Siem Reap Day 2 (Part One): Sunrise @ Angkor Wat

Early mornings aren’t my cup of tea, but considerations must be made for special cases. When faced with the opportunity to witness the world’s largest religious moment come alive in the first light of day, is there really any need to think twice? For us, there was only one answer. The night before, we’d made arrangements for Vannet to pick us up at 5 AM to give us enough time to get ready for sunrise, which was expected at about 6:20 AM. Now, I usually have a hard time waking up, but it seemed so easy that morning. Funny what anticipation does to you. We found out that Vannet couldn’t make it, but he sent over a replacement driver, Shen. That particular drive was memorable because it was so dark, and suddenly, we’d see a remork or a van appear behind us. It wasn’t until we neared the park entrance that we really got an idea of what an event it is to watch the sunrise over Angkor Wat. Despite the early hour, the entrance …

Siem Reap Day 1: Angkor National Museum, Bayon, Ta Prohm & Pre Rup

My first impressions of Siem Reap were: 1) there were no people; 2) they had a whole lot of hotels / guesthouses; 3) it was hot and dusty. Later on I’d find out that #1 was not true at all, but both #2 & #3 were right on target. We arrived in Siem Reap well past 10:30 PM last February 7. It’s a little under a three-hour flight from Manila, but Cambodia is an hour behind our local time. Upon exiting our plane, we were greeted by a gust of warm, dry air. I remember thinking that it wasn’t so different from back home, at least in that regard (it’s just more humid-hot in the Phils). Though their airport is small, I loved how they utilized traditional architecture to make it unique. I think it’s the only airport I’ve been to that isn’t modern and isn’t interchangeable with any other airport. It’s a good introduction to the small but definitely memorable city of Siem Reap. We headed straight to Ta Som Guesthouse, where we were …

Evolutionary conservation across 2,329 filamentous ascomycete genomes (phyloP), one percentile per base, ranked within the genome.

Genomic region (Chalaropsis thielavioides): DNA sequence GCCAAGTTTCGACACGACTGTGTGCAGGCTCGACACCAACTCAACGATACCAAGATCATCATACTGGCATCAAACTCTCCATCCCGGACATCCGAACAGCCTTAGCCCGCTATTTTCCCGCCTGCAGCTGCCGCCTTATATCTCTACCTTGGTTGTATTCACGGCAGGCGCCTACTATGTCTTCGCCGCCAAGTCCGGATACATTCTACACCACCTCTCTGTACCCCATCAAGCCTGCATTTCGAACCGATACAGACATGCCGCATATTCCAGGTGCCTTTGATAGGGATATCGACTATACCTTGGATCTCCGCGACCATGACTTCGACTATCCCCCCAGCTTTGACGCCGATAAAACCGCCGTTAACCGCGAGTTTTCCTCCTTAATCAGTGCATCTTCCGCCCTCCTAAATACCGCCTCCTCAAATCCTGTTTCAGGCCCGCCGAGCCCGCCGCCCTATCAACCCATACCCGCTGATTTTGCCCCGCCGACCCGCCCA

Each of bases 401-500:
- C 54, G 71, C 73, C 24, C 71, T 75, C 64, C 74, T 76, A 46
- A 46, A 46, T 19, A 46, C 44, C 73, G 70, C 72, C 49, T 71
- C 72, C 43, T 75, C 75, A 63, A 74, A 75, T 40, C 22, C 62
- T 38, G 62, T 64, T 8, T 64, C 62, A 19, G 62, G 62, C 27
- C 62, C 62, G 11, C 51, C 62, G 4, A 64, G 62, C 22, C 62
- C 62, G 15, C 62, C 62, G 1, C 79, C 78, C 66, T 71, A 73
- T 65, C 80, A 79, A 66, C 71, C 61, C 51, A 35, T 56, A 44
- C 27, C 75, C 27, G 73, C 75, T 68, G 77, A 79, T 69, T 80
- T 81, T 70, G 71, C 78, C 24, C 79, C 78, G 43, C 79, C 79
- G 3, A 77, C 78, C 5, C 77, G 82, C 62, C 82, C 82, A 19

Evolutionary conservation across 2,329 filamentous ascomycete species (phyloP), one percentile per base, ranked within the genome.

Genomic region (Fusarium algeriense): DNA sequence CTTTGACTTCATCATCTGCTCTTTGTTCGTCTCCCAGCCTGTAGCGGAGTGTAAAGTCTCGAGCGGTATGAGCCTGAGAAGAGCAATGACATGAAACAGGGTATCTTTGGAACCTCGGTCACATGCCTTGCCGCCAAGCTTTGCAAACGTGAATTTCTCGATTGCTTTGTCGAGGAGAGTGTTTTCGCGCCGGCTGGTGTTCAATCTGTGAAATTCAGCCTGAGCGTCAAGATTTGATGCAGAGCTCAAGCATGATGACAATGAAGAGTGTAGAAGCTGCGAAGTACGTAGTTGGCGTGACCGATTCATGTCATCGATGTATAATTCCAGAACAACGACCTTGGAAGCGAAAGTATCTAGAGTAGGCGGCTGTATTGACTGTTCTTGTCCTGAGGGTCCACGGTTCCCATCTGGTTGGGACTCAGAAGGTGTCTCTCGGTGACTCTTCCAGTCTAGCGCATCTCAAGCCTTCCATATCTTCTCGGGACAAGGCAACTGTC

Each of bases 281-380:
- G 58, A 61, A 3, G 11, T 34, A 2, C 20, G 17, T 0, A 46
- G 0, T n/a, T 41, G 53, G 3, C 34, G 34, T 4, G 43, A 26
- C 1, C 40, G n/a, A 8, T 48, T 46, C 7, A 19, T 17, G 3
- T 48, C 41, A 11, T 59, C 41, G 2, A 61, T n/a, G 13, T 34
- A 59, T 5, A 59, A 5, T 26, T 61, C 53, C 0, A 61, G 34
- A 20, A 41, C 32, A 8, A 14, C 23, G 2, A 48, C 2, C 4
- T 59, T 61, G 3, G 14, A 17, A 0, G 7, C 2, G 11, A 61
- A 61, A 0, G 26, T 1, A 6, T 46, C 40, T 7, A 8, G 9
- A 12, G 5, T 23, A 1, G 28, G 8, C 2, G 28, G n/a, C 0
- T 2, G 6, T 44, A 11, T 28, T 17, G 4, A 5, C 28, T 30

SIEM-ply amazing: REAP-ing adventure in Cambodia

There are places that leave you in awe of God’s power and majesty — like the Grand Canyon in Arizona, USA. Then there are those that leave you marveling at man’s vision, inspiration and determination. Angkor Wat is one of those places. If you had told me a week ago that I’d fall in love with a place that’s even hotter and a WHOLE LOT dustier than my beloved hometown, I would’ve called you crazy. I did just that, though — I lost a piece of my heart to Siem Reap. The ironic thing is that I consider myself a city girl. I love the convenience of one-stop shops like malls and massive grocery stores (don’t forget the ever-important A/C), the dependability of having a Starbucks or McDonalds (or both) around the corner, the quick transportation that the MRT offers. Siem Reap doesn’t really have those. The only mall I saw was Lucky Mall (we did most of our shopping at the night markets and local convenience stores); the closest thing to McDo was one …